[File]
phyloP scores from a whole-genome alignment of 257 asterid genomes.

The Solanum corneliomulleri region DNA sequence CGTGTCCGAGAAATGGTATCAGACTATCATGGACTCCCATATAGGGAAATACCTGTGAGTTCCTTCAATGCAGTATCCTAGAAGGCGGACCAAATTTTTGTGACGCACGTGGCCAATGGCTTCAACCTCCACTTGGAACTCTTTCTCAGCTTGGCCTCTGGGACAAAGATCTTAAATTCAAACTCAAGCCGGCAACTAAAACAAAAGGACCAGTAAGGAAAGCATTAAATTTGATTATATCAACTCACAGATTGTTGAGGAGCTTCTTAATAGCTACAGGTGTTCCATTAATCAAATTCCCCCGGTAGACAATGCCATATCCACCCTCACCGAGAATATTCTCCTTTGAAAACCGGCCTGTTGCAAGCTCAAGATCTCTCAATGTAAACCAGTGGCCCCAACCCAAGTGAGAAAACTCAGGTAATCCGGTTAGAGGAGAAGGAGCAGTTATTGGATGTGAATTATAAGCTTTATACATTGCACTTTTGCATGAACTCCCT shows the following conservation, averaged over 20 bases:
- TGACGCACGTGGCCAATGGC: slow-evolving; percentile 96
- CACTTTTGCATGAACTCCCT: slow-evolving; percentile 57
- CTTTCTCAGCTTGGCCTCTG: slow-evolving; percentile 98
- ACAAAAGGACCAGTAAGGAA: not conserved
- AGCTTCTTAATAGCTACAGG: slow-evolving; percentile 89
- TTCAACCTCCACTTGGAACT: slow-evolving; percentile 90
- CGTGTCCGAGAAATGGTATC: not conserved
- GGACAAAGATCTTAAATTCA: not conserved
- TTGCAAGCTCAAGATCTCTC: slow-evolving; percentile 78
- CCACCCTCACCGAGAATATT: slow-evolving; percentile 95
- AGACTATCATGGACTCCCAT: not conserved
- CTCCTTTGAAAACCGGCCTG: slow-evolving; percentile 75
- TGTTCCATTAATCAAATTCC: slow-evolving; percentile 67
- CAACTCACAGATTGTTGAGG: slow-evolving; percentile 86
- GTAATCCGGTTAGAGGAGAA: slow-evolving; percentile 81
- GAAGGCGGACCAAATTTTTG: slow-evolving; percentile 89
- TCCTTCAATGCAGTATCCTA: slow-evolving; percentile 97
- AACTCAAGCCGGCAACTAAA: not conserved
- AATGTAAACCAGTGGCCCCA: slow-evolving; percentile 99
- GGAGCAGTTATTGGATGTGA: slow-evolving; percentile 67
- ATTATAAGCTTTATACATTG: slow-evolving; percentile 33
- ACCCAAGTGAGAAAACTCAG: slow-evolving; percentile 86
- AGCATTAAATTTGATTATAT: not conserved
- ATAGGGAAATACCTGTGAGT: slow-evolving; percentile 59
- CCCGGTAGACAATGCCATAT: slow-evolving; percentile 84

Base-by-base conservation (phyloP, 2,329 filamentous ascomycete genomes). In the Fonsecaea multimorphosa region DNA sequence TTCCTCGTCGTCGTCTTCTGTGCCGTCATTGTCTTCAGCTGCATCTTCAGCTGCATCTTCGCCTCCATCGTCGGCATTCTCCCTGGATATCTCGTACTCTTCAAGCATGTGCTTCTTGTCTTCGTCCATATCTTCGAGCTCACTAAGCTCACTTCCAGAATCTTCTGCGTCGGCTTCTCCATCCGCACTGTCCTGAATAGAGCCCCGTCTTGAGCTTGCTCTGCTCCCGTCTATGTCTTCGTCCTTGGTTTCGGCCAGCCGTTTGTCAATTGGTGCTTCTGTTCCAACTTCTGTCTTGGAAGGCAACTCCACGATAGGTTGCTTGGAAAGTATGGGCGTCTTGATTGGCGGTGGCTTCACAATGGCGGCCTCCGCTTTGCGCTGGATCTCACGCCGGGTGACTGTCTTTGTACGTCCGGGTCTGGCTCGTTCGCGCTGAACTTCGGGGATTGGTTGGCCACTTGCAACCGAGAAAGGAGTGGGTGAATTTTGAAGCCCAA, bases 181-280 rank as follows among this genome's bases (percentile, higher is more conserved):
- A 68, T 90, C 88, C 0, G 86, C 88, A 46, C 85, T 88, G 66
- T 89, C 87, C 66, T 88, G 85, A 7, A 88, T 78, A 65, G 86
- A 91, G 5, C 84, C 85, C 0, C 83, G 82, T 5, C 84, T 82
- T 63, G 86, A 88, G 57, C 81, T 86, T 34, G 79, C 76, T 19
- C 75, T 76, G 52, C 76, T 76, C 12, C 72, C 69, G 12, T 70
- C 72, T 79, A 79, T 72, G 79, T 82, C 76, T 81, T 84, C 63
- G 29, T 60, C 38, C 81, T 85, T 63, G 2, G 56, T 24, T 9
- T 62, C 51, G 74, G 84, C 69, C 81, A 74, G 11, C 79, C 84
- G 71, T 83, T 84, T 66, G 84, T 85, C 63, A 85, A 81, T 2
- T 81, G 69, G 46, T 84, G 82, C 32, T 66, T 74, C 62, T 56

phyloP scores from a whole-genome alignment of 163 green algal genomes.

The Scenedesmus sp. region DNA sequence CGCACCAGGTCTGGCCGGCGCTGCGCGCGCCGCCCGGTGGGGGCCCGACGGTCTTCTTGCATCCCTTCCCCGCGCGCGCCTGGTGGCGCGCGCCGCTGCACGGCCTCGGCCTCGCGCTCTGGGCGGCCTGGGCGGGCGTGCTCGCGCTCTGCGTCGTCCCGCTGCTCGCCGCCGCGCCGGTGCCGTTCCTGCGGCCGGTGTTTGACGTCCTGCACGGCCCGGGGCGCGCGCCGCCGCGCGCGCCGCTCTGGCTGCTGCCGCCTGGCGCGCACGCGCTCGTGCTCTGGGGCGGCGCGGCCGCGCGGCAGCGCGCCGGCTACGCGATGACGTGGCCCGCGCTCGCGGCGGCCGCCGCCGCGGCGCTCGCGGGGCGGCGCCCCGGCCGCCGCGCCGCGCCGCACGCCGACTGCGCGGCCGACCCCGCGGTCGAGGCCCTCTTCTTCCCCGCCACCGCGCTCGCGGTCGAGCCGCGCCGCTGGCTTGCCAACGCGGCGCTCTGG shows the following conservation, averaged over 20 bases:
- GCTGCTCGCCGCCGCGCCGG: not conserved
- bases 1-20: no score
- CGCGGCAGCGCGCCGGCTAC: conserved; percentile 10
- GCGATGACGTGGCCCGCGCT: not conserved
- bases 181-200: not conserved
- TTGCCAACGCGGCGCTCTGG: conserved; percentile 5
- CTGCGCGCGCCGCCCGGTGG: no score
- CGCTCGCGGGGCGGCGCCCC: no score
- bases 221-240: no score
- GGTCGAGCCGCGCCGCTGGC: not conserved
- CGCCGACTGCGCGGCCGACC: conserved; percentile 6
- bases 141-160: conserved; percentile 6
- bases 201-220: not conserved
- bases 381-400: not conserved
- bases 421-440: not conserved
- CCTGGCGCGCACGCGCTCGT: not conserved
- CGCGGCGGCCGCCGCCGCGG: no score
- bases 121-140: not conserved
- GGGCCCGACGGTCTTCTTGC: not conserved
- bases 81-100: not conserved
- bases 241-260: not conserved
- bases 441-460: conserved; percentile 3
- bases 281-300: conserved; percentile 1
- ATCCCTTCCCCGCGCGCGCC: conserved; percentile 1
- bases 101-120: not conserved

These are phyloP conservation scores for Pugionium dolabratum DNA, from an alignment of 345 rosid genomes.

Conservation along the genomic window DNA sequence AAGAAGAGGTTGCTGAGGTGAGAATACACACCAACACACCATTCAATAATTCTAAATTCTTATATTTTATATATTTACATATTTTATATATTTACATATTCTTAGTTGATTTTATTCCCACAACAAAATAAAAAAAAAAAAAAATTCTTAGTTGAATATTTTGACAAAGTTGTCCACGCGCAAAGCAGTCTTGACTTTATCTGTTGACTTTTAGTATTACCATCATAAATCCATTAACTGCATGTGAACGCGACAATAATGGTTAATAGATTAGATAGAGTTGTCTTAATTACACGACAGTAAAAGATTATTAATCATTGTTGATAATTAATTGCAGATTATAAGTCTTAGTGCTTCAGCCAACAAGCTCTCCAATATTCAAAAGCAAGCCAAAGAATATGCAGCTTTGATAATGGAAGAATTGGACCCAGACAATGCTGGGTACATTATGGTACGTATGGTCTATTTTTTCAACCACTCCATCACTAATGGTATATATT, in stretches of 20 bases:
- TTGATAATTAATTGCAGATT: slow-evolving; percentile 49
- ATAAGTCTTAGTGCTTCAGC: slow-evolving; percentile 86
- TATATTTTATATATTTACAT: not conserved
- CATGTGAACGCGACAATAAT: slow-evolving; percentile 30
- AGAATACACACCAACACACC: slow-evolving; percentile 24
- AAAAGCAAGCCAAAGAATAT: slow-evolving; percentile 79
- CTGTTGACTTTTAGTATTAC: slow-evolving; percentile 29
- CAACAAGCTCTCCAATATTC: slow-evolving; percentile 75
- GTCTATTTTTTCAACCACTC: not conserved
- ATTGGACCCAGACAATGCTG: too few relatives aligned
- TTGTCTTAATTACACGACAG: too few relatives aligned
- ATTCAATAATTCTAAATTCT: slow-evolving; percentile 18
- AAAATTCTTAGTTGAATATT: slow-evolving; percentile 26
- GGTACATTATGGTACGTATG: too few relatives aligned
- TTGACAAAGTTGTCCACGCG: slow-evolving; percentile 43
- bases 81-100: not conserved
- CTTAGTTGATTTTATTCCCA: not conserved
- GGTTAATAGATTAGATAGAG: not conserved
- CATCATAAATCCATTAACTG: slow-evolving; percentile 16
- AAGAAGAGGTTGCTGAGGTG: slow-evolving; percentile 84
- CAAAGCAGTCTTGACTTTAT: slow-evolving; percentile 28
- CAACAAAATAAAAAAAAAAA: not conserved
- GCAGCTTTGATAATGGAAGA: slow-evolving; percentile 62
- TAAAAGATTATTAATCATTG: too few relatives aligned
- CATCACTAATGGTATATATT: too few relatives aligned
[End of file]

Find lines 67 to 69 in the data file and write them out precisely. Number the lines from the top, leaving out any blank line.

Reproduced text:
Conservation along the genomic window DNA sequence AAGAAGAGGTTGCTGAGGTGAGAATACACACCAACACACCATTCAATAATTCTAAATTCTTATATTTTATATATTTACATATTTTATATATTTACATATTCTTAGTTGATTTTATTCCCACAACAAAATAAAAAAAAAAAAAAATTCTTAGTTGAATATTTTGACAAAGTTGTCCACGCGCAAAGCAGTCTTGACTTTATCTGTTGACTTTTAGTATTACCATCATAAATCCATTAACTGCATGTGAACGCGACAATAATGGTTAATAGATTAGATAGAGTTGTCTTAATTACACGACAGTAAAAGATTATTAATCATTGTTGATAATTAATTGCAGATTATAAGTCTTAGTGCTTCAGCCAACAAGCTCTCCAATATTCAAAAGCAAGCCAAAGAATATGCAGCTTTGATAATGGAAGAATTGGACCCAGACAATGCTGGGTACATTATGGTACGTATGGTCTATTTTTTCAACCACTCCATCACTAATGGTATATATT, in stretches of 20 bases:
- TTGATAATTAATTGCAGATT: slow-evolving; percentile 49
- ATAAGTCTTAGTGCTTCAGC: slow-evolving; percentile 86